North Battleford residents might notice the boxelder insects have returned when they are out tidying their yards for spring.
Retired professor and entomologist Cedric Gillott said the beetle-like insects are "perfectly harmless," but are active this time of the year as they emerge from hibernation. Although the insects can be an annoyance, Gillott said they don't carry any diseases.
"We're still going to see a lot of them," he said. "Like many other insects these bugs cycle in terms of their population numbers."
Gillott said over about seven to nine years the population of the insects will build up and then gradually start to decrease due to disease, weather, and other factors. When conditions are cool and wet, there is more likelihood of disease having a negative impact on the insects.
"There will be a number of years where we don't see any," he said. "At the moment let's just say we're at the top of the hill. It's going to eventually die down. There may be another two or three years before we see an obvious change."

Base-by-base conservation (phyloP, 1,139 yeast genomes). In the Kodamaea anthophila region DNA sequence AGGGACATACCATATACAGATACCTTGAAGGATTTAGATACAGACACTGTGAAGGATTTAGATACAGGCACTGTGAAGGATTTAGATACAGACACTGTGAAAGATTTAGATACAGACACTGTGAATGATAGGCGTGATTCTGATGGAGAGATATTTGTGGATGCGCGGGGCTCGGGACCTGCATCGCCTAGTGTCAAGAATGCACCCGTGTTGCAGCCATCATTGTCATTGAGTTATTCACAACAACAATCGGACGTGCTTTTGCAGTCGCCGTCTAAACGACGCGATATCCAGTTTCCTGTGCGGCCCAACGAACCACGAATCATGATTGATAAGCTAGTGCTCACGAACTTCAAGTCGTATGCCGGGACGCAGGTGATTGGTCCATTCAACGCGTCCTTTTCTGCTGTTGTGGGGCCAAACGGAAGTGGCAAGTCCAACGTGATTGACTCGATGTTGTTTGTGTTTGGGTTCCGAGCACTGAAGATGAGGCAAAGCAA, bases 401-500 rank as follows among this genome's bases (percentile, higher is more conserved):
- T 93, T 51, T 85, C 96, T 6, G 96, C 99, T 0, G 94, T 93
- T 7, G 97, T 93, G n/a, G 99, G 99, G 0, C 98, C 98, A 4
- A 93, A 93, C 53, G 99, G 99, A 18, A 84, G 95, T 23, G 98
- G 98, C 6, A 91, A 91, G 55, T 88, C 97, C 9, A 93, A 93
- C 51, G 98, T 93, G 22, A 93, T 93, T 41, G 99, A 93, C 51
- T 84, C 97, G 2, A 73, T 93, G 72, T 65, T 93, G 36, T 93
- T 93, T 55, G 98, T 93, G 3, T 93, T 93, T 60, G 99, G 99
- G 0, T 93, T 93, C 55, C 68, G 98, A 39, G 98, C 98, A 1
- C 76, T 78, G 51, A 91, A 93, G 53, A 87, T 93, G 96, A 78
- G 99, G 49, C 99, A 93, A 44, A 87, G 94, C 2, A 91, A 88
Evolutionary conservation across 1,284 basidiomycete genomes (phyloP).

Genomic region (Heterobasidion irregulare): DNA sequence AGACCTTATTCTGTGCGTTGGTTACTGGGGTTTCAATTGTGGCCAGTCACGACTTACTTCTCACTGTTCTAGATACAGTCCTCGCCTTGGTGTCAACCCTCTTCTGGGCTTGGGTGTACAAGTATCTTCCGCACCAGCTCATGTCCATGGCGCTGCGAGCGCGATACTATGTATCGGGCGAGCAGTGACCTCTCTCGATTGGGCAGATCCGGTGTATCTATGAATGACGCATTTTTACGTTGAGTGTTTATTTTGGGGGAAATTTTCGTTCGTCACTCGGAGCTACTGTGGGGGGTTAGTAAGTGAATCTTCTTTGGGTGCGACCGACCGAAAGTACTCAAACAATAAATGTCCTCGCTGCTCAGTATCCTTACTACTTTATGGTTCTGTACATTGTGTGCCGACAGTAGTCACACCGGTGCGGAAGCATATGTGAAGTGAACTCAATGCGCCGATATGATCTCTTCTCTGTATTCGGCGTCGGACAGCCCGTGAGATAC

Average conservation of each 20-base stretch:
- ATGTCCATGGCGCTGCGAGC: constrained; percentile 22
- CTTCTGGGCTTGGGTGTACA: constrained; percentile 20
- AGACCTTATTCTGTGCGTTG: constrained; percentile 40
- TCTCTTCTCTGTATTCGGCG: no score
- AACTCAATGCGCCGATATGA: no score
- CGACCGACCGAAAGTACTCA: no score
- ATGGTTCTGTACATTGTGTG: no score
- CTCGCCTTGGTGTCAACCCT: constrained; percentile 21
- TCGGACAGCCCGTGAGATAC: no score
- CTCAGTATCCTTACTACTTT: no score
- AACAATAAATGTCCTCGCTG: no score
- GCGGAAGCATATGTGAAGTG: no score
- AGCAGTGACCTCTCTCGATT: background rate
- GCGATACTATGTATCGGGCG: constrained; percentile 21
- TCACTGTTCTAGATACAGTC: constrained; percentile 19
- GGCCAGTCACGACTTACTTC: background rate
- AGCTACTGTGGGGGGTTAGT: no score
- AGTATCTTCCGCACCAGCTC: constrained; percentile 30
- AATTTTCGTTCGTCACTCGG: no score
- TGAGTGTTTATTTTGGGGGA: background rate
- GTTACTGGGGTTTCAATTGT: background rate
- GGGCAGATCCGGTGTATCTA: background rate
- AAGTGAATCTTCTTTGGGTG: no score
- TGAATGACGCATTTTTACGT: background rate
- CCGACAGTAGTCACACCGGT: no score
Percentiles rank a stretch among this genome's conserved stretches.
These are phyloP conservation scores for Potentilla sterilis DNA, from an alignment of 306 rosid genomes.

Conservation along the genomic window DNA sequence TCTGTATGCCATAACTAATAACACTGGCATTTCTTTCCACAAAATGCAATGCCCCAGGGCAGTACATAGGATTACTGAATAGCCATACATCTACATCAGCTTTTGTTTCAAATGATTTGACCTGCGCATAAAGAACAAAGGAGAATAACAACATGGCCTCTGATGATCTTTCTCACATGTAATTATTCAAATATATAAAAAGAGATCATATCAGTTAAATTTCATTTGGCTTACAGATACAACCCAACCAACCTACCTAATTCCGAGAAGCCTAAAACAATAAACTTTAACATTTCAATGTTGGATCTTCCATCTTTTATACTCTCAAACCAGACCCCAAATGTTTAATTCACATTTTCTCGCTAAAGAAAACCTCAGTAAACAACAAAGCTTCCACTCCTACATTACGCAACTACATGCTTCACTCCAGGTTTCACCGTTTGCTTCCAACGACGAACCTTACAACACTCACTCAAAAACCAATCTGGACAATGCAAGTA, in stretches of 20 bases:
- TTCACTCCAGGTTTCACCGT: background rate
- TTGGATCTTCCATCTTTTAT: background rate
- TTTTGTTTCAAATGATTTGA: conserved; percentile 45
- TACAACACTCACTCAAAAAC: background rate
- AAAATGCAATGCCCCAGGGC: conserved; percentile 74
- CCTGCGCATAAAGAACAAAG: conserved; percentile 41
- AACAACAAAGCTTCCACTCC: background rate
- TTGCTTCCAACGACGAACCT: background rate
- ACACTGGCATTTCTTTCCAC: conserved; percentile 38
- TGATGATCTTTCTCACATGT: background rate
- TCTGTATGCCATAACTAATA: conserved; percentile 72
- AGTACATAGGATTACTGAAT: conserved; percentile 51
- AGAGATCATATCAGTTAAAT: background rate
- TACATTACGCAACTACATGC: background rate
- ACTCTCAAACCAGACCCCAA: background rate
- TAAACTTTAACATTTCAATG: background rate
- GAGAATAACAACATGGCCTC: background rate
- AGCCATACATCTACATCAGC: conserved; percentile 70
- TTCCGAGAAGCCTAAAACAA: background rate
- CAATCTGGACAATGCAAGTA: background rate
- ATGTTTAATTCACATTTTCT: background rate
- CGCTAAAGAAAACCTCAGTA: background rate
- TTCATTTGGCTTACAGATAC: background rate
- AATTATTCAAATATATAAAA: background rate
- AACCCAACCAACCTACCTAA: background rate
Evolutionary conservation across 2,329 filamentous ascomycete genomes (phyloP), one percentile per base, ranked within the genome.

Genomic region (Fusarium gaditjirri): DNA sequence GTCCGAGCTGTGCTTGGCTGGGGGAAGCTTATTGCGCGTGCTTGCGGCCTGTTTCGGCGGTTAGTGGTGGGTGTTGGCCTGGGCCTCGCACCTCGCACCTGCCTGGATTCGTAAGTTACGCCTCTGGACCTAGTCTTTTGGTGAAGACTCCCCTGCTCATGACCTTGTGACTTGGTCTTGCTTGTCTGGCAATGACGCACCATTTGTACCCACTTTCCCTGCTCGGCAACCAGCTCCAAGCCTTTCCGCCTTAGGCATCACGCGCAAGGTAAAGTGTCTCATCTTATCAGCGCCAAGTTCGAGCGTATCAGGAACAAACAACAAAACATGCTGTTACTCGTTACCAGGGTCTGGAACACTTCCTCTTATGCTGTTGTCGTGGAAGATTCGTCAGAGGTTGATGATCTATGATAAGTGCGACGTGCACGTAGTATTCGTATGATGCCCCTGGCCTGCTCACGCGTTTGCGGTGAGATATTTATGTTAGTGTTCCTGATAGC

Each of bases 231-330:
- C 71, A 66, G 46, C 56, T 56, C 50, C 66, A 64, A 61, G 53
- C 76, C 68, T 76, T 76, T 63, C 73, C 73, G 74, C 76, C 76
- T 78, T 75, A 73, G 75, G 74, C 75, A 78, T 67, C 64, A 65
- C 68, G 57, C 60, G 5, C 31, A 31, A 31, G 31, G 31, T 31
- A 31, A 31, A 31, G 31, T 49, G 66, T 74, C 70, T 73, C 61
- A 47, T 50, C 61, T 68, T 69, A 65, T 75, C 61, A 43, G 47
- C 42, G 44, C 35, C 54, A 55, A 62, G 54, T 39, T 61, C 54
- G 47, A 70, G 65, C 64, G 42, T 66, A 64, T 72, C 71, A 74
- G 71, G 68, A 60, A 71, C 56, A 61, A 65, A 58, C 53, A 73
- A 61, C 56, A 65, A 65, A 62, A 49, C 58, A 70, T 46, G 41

Also known as maple bugs, the boxelder insects often feed on maple or ash trees. The female boxelders lay their eggs on the twigs of the trees as the leaves are emerging.
Gillott said the insects are also often seen in the fall as well, as they are looking for a place to hibernate for winter. He said there isn't much anyone can do to get rid of the boxelders from their property, other than applying a soap solution or an insecticide. People can also vacuum or sweep them up.
"We just have to sort of accept them and they will eventually go away of their own accord," Gillott said.